I spent a nice day with my mother and sister last Sunday. We did the usual things like eating lunch, chatting, and watching “I Love Lucy” reruns. Sometimes we do errands, little household chores or yard work, but today the weather was hot and extremely windy so we sort of lazed around the house. We also did a little cyber sleuthing of sorts, and it was quite the highlight of the day! My mother is not into computers. That’s an understatement. She practically loathes them and thinks that my sisters and I are addicted to them. I’m sure she’s right about that to some degree, but I always counter with the fact that I spend less time on the computer than she spends watching television. I don’t actually say that to her, of course, but I do tell my sisters my thoughts on the matter.
As for the cyber sleuthing, I started off showing her that we could Google Earth her house. She was amazed that her house was visible online! Next, we moved on to several of my old places of residence, and those of my sister, Janet. Then, we took the ultimate Google trip and ended up on the street where my mother grew up: Downing Street, in New Smyrna Beach, Florida! My mother wasn’t creeped out by it at all! In fact she loved seeing how the neighborhood had improved a little in the 30 years since my grandmother died. We spun a 360 and looked at all of the nearby houses, then took a few turns and ended up on Canal Street where the grocery store still stood. It is no longer Sorrell’s, and no longer a grocery store, but the building is there, complete with its’ upper level apartment. We could see some of the pretty palm trees that line that downtown street, as well as some railroad tracks. I won’t go into all of the nitty gritty details, but each of those landmarks holds strong memories and meanings for us. For my 87-year-old mother it was a delightful virtual reality trip that seemed to make the internet an okay place for a while.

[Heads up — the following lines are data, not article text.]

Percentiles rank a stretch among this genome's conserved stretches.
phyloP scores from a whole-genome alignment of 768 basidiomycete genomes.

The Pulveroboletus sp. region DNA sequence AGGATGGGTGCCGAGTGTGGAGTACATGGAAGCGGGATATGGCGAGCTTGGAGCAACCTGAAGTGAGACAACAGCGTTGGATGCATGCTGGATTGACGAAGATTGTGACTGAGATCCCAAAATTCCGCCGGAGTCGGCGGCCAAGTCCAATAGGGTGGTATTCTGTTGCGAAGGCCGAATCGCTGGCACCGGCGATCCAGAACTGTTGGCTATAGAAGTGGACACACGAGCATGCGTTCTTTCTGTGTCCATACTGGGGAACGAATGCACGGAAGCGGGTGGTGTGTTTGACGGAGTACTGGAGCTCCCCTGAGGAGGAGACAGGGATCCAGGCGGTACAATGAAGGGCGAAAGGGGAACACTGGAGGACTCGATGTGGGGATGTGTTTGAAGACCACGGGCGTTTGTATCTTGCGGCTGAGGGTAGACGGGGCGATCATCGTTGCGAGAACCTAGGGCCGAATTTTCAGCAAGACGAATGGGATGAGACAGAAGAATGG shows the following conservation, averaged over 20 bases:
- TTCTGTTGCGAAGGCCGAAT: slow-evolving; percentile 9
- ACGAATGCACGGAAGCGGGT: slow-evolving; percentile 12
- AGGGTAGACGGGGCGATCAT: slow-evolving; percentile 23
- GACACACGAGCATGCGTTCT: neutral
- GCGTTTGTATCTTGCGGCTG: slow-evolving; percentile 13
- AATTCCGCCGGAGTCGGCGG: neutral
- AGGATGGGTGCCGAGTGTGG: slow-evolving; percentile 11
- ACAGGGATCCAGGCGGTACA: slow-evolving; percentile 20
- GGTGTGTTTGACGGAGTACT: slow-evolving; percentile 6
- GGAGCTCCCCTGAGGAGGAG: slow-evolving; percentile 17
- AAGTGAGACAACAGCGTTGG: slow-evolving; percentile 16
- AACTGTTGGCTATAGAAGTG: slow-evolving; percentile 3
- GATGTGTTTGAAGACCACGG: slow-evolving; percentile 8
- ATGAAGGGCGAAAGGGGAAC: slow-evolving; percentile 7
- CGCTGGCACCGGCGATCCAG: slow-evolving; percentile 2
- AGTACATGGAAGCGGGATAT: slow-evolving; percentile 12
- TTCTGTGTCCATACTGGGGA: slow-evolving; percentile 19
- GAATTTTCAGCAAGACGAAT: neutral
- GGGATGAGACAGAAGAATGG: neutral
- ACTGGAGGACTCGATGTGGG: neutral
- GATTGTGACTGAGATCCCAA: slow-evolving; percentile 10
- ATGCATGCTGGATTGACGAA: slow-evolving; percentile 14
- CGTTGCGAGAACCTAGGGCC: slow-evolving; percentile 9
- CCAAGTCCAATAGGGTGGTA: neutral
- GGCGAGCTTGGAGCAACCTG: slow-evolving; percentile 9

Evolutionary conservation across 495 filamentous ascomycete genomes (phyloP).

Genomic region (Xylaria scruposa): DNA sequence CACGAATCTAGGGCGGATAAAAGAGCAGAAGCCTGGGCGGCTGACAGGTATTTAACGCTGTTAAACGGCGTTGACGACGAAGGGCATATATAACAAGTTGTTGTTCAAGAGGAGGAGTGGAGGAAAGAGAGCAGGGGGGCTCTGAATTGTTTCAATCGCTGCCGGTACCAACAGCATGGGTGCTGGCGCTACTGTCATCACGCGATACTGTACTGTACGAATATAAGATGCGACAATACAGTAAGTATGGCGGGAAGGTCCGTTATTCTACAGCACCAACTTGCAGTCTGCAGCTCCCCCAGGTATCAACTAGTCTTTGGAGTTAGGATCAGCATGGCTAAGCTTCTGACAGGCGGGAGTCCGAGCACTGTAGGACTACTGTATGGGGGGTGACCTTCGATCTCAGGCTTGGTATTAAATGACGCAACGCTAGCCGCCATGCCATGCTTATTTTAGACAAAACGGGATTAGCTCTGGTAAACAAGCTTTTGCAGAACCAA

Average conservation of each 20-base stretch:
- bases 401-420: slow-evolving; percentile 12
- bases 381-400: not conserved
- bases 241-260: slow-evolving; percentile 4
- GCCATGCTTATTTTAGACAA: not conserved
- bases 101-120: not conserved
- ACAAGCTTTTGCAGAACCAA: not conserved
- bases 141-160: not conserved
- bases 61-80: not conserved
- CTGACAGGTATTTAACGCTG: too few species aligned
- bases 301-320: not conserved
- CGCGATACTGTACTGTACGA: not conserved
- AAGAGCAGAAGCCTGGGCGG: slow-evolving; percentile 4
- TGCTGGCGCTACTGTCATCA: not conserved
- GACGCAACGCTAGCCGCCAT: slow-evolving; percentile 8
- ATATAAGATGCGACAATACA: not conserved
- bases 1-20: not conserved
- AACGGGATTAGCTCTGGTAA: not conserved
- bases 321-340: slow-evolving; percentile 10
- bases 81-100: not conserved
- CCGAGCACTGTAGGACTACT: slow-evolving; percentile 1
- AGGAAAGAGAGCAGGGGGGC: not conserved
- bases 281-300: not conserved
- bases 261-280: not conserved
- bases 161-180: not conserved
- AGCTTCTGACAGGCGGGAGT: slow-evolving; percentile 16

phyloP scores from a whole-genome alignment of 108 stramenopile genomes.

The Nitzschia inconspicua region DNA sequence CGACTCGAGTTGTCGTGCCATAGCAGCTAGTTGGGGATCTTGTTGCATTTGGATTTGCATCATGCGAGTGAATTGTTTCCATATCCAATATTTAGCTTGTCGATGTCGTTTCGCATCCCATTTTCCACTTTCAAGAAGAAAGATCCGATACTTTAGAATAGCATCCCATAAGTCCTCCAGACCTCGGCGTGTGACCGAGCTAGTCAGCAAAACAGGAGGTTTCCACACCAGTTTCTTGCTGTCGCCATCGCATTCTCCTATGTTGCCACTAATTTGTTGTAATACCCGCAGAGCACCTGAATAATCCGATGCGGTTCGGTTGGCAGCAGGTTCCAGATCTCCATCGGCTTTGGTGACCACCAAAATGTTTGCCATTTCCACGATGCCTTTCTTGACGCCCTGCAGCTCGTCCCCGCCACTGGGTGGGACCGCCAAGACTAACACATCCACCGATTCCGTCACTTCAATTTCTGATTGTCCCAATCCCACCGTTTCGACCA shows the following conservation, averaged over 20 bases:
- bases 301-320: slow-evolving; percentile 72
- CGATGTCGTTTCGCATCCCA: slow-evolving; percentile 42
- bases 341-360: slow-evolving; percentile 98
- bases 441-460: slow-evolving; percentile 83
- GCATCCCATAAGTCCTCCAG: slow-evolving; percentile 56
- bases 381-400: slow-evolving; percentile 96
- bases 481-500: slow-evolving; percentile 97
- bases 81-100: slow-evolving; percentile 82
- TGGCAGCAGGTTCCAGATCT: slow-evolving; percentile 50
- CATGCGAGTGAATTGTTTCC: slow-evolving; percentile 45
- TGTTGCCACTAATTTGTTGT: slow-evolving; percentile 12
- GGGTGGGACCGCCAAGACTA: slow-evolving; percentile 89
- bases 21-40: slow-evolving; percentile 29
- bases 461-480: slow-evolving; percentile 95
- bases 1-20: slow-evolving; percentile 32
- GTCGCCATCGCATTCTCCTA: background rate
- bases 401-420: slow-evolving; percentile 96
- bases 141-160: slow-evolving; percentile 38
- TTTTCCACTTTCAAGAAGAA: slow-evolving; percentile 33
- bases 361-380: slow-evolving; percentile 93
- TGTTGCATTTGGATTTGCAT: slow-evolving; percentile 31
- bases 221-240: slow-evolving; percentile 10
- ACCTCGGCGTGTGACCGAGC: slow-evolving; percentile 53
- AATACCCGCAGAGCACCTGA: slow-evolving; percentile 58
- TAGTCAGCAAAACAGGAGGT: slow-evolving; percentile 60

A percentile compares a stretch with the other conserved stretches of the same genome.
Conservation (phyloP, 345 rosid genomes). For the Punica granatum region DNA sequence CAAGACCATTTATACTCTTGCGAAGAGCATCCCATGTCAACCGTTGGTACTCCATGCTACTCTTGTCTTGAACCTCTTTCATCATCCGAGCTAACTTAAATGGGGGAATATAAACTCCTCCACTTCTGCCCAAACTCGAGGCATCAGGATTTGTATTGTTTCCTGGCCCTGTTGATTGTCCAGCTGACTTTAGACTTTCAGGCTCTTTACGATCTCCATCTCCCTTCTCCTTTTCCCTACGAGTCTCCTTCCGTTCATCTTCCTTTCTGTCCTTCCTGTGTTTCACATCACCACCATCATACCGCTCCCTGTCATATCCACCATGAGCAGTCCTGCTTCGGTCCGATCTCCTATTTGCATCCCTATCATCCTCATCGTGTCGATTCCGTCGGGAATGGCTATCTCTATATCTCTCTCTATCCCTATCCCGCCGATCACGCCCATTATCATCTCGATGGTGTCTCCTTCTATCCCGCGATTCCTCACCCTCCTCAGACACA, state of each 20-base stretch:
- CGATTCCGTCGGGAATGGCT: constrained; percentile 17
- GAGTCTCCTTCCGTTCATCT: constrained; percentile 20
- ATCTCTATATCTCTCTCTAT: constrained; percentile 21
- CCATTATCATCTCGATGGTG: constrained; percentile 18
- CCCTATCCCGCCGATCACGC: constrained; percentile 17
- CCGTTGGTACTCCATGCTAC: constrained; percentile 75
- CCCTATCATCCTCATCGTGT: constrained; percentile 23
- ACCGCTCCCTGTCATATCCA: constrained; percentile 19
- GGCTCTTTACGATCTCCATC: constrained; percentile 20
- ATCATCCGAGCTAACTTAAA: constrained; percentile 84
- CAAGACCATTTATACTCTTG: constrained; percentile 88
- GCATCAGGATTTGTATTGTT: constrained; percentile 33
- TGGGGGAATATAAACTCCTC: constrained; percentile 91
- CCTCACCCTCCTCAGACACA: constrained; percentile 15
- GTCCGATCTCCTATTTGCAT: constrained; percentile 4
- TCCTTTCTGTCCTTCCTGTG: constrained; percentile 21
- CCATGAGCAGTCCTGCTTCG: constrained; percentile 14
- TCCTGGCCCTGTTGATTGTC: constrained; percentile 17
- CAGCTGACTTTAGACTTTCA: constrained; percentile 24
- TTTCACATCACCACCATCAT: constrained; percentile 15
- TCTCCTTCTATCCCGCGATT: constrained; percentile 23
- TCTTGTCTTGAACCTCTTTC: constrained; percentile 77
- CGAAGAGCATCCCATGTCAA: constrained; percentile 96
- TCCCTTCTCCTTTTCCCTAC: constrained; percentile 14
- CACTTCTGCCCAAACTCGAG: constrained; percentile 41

On the drive home I thought about how much fun we’d had peeking at New Smyrna, and reminiscing about the days when my grandmother and all of her friends lived there. It makes you think about silly things like sidewalks, shrubs, houses that needed painting, porches that got screened in. It almost made me wonder if the old neighborhood misses my family. I’m sure that some essence of our being still resides there with the brick and mortar. Fashions change, people die, and buildings crumble or get swept away in storms, but that intangible essence of life must hang in the air on some level. If not, then it’s just too sad to think about. I know that the joy on my mother’s face was tangible that afternoon. And to think, it was all possible by way of the cyber highway! Viva la Google!